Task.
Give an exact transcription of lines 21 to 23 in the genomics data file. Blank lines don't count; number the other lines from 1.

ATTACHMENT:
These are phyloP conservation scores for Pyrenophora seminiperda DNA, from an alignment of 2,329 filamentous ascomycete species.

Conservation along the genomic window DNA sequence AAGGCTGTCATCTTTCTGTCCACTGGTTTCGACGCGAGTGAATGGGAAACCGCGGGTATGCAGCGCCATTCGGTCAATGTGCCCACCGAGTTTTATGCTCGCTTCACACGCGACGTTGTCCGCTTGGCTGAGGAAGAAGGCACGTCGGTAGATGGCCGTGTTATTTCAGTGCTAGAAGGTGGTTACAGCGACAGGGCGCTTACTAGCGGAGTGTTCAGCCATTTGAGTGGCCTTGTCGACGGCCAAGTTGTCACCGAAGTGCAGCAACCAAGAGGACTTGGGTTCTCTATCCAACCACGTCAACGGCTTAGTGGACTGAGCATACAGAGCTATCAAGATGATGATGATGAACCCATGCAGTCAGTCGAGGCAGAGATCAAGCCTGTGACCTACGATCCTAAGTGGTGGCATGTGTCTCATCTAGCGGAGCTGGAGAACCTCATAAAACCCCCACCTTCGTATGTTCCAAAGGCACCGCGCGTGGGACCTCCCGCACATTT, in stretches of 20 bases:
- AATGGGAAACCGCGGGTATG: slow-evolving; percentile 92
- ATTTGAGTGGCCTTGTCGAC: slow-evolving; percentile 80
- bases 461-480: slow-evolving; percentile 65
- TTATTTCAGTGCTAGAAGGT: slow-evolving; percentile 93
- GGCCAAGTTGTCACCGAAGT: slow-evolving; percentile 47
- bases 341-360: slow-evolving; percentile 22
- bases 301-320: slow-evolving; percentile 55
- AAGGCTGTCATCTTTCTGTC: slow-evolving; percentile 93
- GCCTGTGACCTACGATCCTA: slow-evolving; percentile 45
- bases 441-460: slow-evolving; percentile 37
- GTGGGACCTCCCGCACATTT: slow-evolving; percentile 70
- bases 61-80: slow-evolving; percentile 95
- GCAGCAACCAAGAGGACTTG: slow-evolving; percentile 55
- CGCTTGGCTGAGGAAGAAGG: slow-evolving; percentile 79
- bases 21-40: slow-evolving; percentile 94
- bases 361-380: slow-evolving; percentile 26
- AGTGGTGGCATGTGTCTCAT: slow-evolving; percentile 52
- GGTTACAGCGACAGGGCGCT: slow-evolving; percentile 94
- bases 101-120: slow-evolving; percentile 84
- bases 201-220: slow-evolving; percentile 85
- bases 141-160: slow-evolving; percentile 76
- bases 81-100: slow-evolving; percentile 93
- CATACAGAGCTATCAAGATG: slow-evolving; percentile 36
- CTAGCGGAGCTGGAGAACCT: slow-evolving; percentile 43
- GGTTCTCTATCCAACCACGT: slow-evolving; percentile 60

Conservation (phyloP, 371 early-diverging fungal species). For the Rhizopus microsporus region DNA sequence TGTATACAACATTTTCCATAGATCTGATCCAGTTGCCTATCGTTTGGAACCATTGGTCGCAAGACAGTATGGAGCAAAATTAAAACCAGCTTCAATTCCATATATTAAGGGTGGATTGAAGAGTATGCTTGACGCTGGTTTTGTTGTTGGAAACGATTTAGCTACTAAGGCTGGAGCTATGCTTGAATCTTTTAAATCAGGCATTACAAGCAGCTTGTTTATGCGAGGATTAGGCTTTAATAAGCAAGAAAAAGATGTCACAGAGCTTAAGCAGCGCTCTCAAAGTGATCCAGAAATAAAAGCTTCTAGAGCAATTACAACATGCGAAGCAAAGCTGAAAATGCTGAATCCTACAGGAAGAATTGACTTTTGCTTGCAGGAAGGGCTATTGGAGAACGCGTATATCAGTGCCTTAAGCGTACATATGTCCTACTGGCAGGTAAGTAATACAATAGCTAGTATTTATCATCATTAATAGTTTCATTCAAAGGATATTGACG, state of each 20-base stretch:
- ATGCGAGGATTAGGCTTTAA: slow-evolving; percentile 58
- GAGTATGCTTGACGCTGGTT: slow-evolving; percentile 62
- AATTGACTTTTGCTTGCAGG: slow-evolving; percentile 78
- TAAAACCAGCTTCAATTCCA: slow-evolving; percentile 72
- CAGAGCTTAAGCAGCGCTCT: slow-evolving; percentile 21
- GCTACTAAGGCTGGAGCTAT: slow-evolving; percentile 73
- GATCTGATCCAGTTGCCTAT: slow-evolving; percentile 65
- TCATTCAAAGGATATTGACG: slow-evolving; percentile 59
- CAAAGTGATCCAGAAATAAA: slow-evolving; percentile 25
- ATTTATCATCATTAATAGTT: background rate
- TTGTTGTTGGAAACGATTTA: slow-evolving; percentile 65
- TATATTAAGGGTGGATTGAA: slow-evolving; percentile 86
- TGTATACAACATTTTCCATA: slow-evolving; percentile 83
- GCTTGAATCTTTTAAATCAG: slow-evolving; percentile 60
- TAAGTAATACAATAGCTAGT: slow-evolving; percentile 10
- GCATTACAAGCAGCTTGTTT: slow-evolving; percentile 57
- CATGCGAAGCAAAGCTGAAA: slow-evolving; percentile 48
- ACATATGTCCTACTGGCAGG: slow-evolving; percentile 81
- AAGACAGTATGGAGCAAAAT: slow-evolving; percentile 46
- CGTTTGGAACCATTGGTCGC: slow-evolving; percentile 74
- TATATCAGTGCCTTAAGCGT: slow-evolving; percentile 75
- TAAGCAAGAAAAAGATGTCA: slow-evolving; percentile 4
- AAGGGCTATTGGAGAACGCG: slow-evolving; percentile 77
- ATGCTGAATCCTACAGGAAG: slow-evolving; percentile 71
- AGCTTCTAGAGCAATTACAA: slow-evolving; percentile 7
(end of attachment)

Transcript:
- bases 101-120: slow-evolving; percentile 84
- bases 201-220: slow-evolving; percentile 85
- bases 141-160: slow-evolving; percentile 76